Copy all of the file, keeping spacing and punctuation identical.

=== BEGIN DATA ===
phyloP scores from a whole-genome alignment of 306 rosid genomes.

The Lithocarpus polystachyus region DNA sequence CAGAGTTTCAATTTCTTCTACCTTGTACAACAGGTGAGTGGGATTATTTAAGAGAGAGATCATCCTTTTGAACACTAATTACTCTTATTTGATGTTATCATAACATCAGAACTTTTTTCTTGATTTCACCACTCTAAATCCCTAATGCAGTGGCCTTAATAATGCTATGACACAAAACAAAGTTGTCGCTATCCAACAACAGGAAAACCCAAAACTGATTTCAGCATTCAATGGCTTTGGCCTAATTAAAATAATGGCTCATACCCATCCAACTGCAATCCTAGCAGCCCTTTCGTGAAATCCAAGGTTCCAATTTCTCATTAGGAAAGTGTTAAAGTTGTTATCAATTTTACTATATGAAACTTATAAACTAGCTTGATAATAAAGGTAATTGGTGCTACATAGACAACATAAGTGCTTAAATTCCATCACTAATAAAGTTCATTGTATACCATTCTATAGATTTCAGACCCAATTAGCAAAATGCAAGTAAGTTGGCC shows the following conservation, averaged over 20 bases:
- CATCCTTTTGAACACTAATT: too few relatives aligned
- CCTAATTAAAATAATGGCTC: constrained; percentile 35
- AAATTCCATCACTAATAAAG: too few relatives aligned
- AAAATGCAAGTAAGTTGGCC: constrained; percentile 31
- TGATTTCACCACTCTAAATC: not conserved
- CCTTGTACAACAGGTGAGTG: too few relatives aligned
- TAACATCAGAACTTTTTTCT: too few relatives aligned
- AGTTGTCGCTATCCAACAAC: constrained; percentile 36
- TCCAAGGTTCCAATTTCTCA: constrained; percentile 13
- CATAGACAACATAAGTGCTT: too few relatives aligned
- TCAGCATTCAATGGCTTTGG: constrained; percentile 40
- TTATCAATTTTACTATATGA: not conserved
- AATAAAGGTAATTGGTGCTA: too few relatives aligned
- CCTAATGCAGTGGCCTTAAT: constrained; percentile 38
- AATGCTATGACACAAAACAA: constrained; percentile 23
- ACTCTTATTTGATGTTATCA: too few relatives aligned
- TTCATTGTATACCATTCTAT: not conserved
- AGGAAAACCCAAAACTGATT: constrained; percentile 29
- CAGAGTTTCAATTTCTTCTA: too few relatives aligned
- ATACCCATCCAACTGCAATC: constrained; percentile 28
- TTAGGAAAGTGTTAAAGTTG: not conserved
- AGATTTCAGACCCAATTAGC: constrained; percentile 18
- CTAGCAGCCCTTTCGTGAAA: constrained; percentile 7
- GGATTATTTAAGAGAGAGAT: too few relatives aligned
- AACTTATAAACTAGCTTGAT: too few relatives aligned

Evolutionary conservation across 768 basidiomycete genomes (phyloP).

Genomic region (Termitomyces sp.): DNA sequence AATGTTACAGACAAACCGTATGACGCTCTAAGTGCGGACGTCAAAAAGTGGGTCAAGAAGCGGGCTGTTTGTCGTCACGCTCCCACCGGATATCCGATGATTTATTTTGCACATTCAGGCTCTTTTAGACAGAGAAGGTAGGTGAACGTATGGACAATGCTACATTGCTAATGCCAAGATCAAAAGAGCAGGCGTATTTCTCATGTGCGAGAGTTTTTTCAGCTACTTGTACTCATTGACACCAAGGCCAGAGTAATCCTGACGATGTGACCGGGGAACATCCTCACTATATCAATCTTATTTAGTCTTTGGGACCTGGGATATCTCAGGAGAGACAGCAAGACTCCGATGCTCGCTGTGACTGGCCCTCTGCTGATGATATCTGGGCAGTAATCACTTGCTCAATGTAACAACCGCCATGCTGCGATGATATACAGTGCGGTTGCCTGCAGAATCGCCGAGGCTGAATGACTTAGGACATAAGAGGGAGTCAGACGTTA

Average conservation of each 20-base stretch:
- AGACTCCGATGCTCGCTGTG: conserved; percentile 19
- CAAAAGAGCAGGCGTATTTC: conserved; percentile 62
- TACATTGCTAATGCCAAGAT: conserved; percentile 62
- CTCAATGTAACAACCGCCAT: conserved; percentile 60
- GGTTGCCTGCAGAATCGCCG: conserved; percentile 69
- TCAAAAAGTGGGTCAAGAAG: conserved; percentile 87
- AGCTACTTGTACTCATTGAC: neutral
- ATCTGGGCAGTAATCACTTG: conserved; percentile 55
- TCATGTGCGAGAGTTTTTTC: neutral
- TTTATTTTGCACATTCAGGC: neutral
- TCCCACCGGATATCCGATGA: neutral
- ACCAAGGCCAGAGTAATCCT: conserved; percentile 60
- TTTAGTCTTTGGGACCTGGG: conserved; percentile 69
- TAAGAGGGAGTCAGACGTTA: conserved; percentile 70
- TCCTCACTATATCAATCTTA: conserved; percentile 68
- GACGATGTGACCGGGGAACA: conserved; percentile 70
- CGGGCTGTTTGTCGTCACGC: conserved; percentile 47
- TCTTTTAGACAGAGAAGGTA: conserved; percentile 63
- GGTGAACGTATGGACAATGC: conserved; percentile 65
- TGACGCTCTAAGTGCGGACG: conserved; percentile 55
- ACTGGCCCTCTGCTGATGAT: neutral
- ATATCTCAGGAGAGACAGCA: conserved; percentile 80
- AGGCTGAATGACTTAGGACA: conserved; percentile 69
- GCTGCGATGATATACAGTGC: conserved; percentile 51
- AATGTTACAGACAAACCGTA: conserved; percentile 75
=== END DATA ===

phyloP scores from a whole-genome alignment of 306 rosid genomes.

The Lithocarpus polystachyus region DNA sequence CAGAGTTTCAATTTCTTCTACCTTGTACAACAGGTGAGTGGGATTATTTAAGAGAGAGATCATCCTTTTGAACACTAATTACTCTTATTTGATGTTATCATAACATCAGAACTTTTTTCTTGATTTCACCACTCTAAATCCCTAATGCAGTGGCCTTAATAATGCTATGACACAAAACAAAGTTGTCGCTATCCAACAACAGGAAAACCCAAAACTGATTTCAGCATTCAATGGCTTTGGCCTAATTAAAATAATGGCTCATACCCATCCAACTGCAATCCTAGCAGCCCTTTCGTGAAATCCAAGGTTCCAATTTCTCATTAGGAAAGTGTTAAAGTTGTTATCAATTTTACTATATGAAACTTATAAACTAGCTTGATAATAAAGGTAATTGGTGCTACATAGACAACATAAGTGCTTAAATTCCATCACTAATAAAGTTCATTGTATACCATTCTATAGATTTCAGACCCAATTAGCAAAATGCAAGTAAGTTGGCC shows the following conservation, averaged over 20 bases:
- CATCCTTTTGAACACTAATT: too few relatives aligned
- CCTAATTAAAATAATGGCTC: constrained; percentile 35
- AAATTCCATCACTAATAAAG: too few relatives aligned
- AAAATGCAAGTAAGTTGGCC: constrained; percentile 31
- TGATTTCACCACTCTAAATC: not conserved
- CCTTGTACAACAGGTGAGTG: too few relatives aligned
- TAACATCAGAACTTTTTTCT: too few relatives aligned
- AGTTGTCGCTATCCAACAAC: constrained; percentile 36
- TCCAAGGTTCCAATTTCTCA: constrained; percentile 13
- CATAGACAACATAAGTGCTT: too few relatives aligned
- TCAGCATTCAATGGCTTTGG: constrained; percentile 40
- TTATCAATTTTACTATATGA: not conserved
- AATAAAGGTAATTGGTGCTA: too few relatives aligned
- CCTAATGCAGTGGCCTTAAT: constrained; percentile 38
- AATGCTATGACACAAAACAA: constrained; percentile 23
- ACTCTTATTTGATGTTATCA: too few relatives aligned
- TTCATTGTATACCATTCTAT: not conserved
- AGGAAAACCCAAAACTGATT: constrained; percentile 29
- CAGAGTTTCAATTTCTTCTA: too few relatives aligned
- ATACCCATCCAACTGCAATC: constrained; percentile 28
- TTAGGAAAGTGTTAAAGTTG: not conserved
- AGATTTCAGACCCAATTAGC: constrained; percentile 18
- CTAGCAGCCCTTTCGTGAAA: constrained; percentile 7
- GGATTATTTAAGAGAGAGAT: too few relatives aligned
- AACTTATAAACTAGCTTGAT: too few relatives aligned

Evolutionary conservation across 768 basidiomycete genomes (phyloP).

Genomic region (Termitomyces sp.): DNA sequence AATGTTACAGACAAACCGTATGACGCTCTAAGTGCGGACGTCAAAAAGTGGGTCAAGAAGCGGGCTGTTTGTCGTCACGCTCCCACCGGATATCCGATGATTTATTTTGCACATTCAGGCTCTTTTAGACAGAGAAGGTAGGTGAACGTATGGACAATGCTACATTGCTAATGCCAAGATCAAAAGAGCAGGCGTATTTCTCATGTGCGAGAGTTTTTTCAGCTACTTGTACTCATTGACACCAAGGCCAGAGTAATCCTGACGATGTGACCGGGGAACATCCTCACTATATCAATCTTATTTAGTCTTTGGGACCTGGGATATCTCAGGAGAGACAGCAAGACTCCGATGCTCGCTGTGACTGGCCCTCTGCTGATGATATCTGGGCAGTAATCACTTGCTCAATGTAACAACCGCCATGCTGCGATGATATACAGTGCGGTTGCCTGCAGAATCGCCGAGGCTGAATGACTTAGGACATAAGAGGGAGTCAGACGTTA

Average conservation of each 20-base stretch:
- AGACTCCGATGCTCGCTGTG: conserved; percentile 19
- CAAAAGAGCAGGCGTATTTC: conserved; percentile 62
- TACATTGCTAATGCCAAGAT: conserved; percentile 62
- CTCAATGTAACAACCGCCAT: conserved; percentile 60
- GGTTGCCTGCAGAATCGCCG: conserved; percentile 69
- TCAAAAAGTGGGTCAAGAAG: conserved; percentile 87
- AGCTACTTGTACTCATTGAC: neutral
- ATCTGGGCAGTAATCACTTG: conserved; percentile 55
- TCATGTGCGAGAGTTTTTTC: neutral
- TTTATTTTGCACATTCAGGC: neutral
- TCCCACCGGATATCCGATGA: neutral
- ACCAAGGCCAGAGTAATCCT: conserved; percentile 60
- TTTAGTCTTTGGGACCTGGG: conserved; percentile 69
- TAAGAGGGAGTCAGACGTTA: conserved; percentile 70
- TCCTCACTATATCAATCTTA: conserved; percentile 68
- GACGATGTGACCGGGGAACA: conserved; percentile 70
- CGGGCTGTTTGTCGTCACGC: conserved; percentile 47
- TCTTTTAGACAGAGAAGGTA: conserved; percentile 63
- GGTGAACGTATGGACAATGC: conserved; percentile 65
- TGACGCTCTAAGTGCGGACG: conserved; percentile 55
- ACTGGCCCTCTGCTGATGAT: neutral
- ATATCTCAGGAGAGACAGCA: conserved; percentile 80
- AGGCTGAATGACTTAGGACA: conserved; percentile 69
- GCTGCGATGATATACAGTGC: conserved; percentile 51
- AATGTTACAGACAAACCGTA: conserved; percentile 75